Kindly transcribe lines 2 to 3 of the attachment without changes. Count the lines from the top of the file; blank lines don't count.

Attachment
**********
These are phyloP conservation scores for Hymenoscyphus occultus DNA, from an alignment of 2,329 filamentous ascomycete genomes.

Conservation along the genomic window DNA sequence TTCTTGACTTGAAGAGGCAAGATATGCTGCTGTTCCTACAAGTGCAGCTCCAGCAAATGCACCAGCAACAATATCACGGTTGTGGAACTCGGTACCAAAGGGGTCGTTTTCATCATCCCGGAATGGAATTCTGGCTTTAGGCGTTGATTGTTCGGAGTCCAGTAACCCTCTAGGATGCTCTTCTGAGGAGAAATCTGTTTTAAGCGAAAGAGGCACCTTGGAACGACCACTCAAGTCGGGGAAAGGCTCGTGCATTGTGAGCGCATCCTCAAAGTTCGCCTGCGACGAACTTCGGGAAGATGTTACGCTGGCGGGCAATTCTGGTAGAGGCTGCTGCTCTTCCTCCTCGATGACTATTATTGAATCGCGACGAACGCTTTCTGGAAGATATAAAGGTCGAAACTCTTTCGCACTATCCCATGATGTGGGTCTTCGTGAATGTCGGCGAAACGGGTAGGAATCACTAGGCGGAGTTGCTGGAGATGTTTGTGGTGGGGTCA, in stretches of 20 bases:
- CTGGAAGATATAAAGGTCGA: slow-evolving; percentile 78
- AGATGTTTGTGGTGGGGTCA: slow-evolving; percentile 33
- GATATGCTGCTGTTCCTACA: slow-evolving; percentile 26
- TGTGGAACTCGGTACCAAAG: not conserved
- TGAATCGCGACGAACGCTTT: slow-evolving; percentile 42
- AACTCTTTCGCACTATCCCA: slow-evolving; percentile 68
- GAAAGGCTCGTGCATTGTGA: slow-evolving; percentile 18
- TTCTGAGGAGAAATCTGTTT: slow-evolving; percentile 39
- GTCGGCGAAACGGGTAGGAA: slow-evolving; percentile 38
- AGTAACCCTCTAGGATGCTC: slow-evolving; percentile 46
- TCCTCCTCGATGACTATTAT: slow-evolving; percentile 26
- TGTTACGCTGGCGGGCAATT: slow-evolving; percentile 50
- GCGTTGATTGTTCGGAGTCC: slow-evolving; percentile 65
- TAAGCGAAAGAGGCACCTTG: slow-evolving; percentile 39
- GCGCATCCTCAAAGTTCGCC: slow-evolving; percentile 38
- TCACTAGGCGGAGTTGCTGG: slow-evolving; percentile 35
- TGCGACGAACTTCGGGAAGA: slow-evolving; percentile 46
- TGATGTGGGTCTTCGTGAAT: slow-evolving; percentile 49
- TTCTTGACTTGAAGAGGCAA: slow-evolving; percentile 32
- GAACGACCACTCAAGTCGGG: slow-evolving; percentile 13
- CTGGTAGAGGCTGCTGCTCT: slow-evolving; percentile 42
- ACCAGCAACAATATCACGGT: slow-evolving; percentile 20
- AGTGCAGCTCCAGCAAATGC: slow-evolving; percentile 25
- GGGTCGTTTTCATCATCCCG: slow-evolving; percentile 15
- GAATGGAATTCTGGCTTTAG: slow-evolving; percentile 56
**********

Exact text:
Conservation along the genomic window DNA sequence TTCTTGACTTGAAGAGGCAAGATATGCTGCTGTTCCTACAAGTGCAGCTCCAGCAAATGCACCAGCAACAATATCACGGTTGTGGAACTCGGTACCAAAGGGGTCGTTTTCATCATCCCGGAATGGAATTCTGGCTTTAGGCGTTGATTGTTCGGAGTCCAGTAACCCTCTAGGATGCTCTTCTGAGGAGAAATCTGTTTTAAGCGAAAGAGGCACCTTGGAACGACCACTCAAGTCGGGGAAAGGCTCGTGCATTGTGAGCGCATCCTCAAAGTTCGCCTGCGACGAACTTCGGGAAGATGTTACGCTGGCGGGCAATTCTGGTAGAGGCTGCTGCTCTTCCTCCTCGATGACTATTATTGAATCGCGACGAACGCTTTCTGGAAGATATAAAGGTCGAAACTCTTTCGCACTATCCCATGATGTGGGTCTTCGTGAATGTCGGCGAAACGGGTAGGAATCACTAGGCGGAGTTGCTGGAGATGTTTGTGGTGGGGTCA, in stretches of 20 bases:
- CTGGAAGATATAAAGGTCGA: slow-evolving; percentile 78